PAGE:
"Andy was incredible. I think he was a person that always wore his heart on his sleeve. He didn't try to impress anyone. He was just all about what he wanted to do. He was an amazing competitor," Australian surfer Mick Fanning said.

Philip Andrew Irons, "Andy" was born and raised in Hawaii, where he was married three year ago. His wife is less than 8 weeks from giving birth to their first born son. Revered by many on Kauai, along with his younger brother, Bruce, also a pro surfer. The Irons' father taught the brothers to surf on the North Shore at a young age and both pushed each other to climb to the top of the surf world.

In Puerto Rico, more than 130 surfers along the island's north coast paddled out Wednesday to clasp hands and form a circle as tradition dictates to honor a surfer who dies. Fanning threw flowers into the middle as others cheered and splashed before they broke off one by one to catch a wave in honor of Irons. "We're a surfing family," Fanning said in a statement. "We're all hurting right now." The Association of Surfing Professionals said it would suspend competition again Thursday out of respect for Irons and expected the 2010 Rip Curl Pro Search to resume Friday. Slater was among those who paddled out. The surfers grabbed their boards with one hand and clutched bright yellow flowers with their other as they shuffled quietly through the sand and entered the water. "Although he and I butted heads a lot a few years ago, I have so many good memories of Andy and we have become pretty good friends since," Slater said in a statement. "We're just baffled that he's gone."

In Hawaii, a surf tournament was held on Sunset Beach with 20- to 30-foot waves pounding the North Shore. The mood was somber with some grief-stricken surfers pulling out of the event.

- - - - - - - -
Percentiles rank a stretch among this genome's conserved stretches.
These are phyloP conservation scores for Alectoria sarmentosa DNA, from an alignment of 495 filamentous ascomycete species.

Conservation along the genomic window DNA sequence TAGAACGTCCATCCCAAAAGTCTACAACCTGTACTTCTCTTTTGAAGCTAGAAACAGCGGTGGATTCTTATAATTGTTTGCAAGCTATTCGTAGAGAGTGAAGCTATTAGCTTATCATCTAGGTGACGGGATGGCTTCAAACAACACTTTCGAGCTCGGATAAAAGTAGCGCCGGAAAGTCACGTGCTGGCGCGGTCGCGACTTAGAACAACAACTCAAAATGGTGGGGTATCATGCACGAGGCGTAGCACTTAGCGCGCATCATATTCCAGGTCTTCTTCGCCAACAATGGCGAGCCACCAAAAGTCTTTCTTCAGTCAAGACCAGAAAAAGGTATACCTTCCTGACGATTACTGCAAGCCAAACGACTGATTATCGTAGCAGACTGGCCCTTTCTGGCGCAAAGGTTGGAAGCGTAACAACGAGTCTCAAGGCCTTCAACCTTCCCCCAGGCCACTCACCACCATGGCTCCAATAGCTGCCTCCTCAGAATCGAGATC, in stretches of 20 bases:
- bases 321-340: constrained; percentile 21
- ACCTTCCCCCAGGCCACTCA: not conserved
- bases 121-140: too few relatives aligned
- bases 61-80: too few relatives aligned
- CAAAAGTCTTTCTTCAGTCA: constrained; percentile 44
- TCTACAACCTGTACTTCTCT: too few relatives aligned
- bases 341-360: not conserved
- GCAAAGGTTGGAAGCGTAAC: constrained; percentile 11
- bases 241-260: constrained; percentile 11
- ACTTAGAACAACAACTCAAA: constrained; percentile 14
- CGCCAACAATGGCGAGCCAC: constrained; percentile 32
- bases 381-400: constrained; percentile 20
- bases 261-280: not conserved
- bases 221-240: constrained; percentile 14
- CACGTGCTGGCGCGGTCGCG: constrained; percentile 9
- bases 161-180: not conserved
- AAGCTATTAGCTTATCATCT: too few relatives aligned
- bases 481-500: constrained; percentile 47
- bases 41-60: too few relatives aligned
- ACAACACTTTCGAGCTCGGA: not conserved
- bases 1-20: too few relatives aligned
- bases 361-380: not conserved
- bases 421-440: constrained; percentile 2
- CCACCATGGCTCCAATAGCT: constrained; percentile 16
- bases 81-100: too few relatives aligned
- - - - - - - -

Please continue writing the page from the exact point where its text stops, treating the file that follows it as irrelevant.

"I paddled out this morning with a lei to put in the water and it hit home again. It makes you want to do it for him and be the animal that he was in the water, but at the same time you know that there's a piece of surfing that's not replaceable," friend Rainos Hayes said. "There's only one Andy Irons, and he was it."

Meanwhile, a flood of messages were posted online.

"RIP buddy you will always be in our hearts," tweeted Sunny Garcia, a former world champion from Hawaii.

Irons' family released a statement thanking the surfer's friends and fans and requesting privacy "so their focus can remain on one another during this time of profound loss."

Information from the Associated Press was used in this report.

Only a few months back I sat with Andy and his wife on a bench in a grassy front yard overlooking the impossibles section of Super Tubes(J'Bay) talking to him about his features in my over 700 page youth culture coffee table book I am releasing later this month in South Africa and next year internationally. Now I look back and feel blessed to have had a real conversation with him. My thoughts go out to his wife and family, he has marked surfing with a lasting footprint....

One of the many great images I shot of Andy...

This is a link to a short video from J-Bay 2010, about half way through AI makes a comment and gets a double barrel....

This is a really good short clip of the man in action and why he was such a stand-out, big up Andy much Aloha... enjoy-